Most people have simple dreams and aspirations. Taking a carriage ride through Central Park. Catching a fly ball. Running a marathon. Climbing Mt. Everest. Attending HBS. Many of us strive our entire lives to fulfill such dreams and aspirations. On October 24th, as part of a rowdy Business of Sports outing to the Boston Celtics preseason opener vs. the lowly Cleveland Cavaliers, one of my dreams became a reality. This past week, I finally appeared on the JUMBOTRON. Some dreams, however minor, are no less important.
For the Internationals and non-sports fans among us, the JUMBOTRON is a slice of Americana: a large video screen suspended from the ceiling in the middle of a sports arena. Generally used for highlights of game footage, there are a select few fans that are “randomly” chosen to represent the “average” sports fans at games. Despite attending over 50 games in various exotic locales like Madison Square Garden in New York City, the United Center in Chicago and the FleetCenter in Boston, I had never been able to get the attention of the cameraman for the JUMBOTRON. I try to live the impossible dream.
For 26 years, I have found amusement watching children and fat men dance away on the JUMBOTRON. They became part of my experience. I laughed as I watched the “mature” men in suits flex like bodybuilders for the camera. I watched. And I anticipated knowing that one day my time would come.
I did due diligence. I took notes on hot dog holders and nacho containers to understand the dynamics of the JUMBOTRONITE (the name given to those fortunate souls who appear on the screen). Through this research, I determined there were 2 reactions for the would be JUMBOTRONITE; (a) Dance like mad and do one?s worst interpretation of Michael Jackson thereby receive a well-deserved round of applause or (b) Wave, grab all your friends and point at the screen. Anyone who attends athletic events with a JUMBOTRON knows that if you pick option b, the cameraman quickly loses interest. Option ?a? is the only way to get serious JUMBOTRON screen time. Often resulting in multiple appearances on the JUMBOTRON at one game. A girl can dream.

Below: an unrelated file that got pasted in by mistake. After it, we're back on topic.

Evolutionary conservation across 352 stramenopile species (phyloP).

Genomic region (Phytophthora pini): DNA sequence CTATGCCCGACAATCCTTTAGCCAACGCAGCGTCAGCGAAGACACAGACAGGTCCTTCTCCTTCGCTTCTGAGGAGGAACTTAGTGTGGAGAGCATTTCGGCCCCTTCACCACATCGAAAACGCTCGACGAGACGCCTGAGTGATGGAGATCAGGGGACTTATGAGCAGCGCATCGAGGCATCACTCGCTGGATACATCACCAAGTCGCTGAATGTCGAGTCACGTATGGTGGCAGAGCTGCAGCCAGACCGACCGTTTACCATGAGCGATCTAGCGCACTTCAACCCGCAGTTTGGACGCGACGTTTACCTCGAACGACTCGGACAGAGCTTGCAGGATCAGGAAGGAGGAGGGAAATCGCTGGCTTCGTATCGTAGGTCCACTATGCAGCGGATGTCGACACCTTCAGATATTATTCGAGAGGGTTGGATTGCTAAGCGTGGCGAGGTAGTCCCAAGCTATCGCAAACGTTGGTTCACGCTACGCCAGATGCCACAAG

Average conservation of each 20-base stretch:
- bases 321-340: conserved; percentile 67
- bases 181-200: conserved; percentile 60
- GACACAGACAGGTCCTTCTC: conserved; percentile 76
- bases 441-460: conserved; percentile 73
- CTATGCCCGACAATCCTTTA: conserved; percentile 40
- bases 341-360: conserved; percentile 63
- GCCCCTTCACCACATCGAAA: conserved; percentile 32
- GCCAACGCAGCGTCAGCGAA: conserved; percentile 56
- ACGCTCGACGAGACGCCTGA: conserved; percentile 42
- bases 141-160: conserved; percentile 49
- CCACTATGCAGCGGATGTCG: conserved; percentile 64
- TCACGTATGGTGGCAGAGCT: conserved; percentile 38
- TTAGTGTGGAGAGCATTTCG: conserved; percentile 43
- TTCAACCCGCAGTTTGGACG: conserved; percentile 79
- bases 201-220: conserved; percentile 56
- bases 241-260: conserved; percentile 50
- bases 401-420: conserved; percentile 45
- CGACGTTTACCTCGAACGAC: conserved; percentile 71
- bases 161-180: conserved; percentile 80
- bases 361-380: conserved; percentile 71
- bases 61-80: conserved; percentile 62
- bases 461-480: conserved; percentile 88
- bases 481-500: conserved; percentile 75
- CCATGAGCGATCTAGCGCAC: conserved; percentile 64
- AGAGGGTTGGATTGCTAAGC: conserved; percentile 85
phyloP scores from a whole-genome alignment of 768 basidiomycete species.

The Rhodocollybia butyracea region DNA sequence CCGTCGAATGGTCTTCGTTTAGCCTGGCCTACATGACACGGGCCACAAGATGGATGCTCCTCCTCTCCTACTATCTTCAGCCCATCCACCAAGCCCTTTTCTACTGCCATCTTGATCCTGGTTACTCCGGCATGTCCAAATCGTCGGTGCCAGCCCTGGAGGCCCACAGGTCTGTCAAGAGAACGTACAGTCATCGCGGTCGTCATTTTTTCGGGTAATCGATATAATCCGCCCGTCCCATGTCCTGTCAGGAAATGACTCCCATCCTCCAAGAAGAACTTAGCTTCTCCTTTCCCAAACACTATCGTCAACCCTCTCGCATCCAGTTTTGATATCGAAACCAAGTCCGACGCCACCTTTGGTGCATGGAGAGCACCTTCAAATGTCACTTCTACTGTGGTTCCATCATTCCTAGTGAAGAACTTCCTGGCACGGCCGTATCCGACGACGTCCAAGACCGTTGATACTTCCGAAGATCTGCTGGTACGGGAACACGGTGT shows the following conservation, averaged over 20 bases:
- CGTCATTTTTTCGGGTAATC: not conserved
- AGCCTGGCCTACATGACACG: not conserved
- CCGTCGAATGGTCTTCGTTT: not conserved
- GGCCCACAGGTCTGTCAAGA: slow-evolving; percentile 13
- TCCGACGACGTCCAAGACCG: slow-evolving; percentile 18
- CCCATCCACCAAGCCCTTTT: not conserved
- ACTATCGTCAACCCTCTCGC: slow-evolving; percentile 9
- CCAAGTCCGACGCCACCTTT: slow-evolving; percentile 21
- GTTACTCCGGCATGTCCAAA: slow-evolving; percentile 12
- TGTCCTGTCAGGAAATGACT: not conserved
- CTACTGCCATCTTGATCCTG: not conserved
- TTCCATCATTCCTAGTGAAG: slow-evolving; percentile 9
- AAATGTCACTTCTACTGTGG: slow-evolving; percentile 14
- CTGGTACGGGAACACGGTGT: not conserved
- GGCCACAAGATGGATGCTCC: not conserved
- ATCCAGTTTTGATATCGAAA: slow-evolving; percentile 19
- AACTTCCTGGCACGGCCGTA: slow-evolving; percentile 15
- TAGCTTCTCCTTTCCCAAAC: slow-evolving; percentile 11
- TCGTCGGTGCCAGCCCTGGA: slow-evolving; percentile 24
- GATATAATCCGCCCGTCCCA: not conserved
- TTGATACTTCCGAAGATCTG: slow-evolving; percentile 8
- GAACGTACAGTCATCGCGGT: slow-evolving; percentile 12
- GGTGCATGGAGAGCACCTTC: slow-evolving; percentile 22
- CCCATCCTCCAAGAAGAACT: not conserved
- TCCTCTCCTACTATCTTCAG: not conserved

For many years, I practiced pretending to be on the JUMBOTRON. I watched games on TV and practiced. I visualized what I would be wearing and where I would be sitting when I was JUMBTRONED. I sacrificed so much.
On Wednesday night, with 6 minutes gone by in the 3rd quarter, surrounded by the zaniness of our HBS Business of Sports contingency, I saw myself on the JUMBOTRON. Perhaps it was all the preparation. Maybe I should have done a different kind of visualization. Ultimately, I am not sure if I ever believed my dream of the JUMBOTRON would become a reality. With 6 minutes gone by in the 3rd quarter, I noticed my companions and myself on the screen. Overcome with excitement, I did the unthinkable. I waved.
Well, there?s always next game.
About the author: Jessica is tri-president of the Business of Sports club and proud member of Section OK. She plans on making many more trips to the FleetCenter this year to redeem herself. Any extra tickets to sporting events should be directed her way.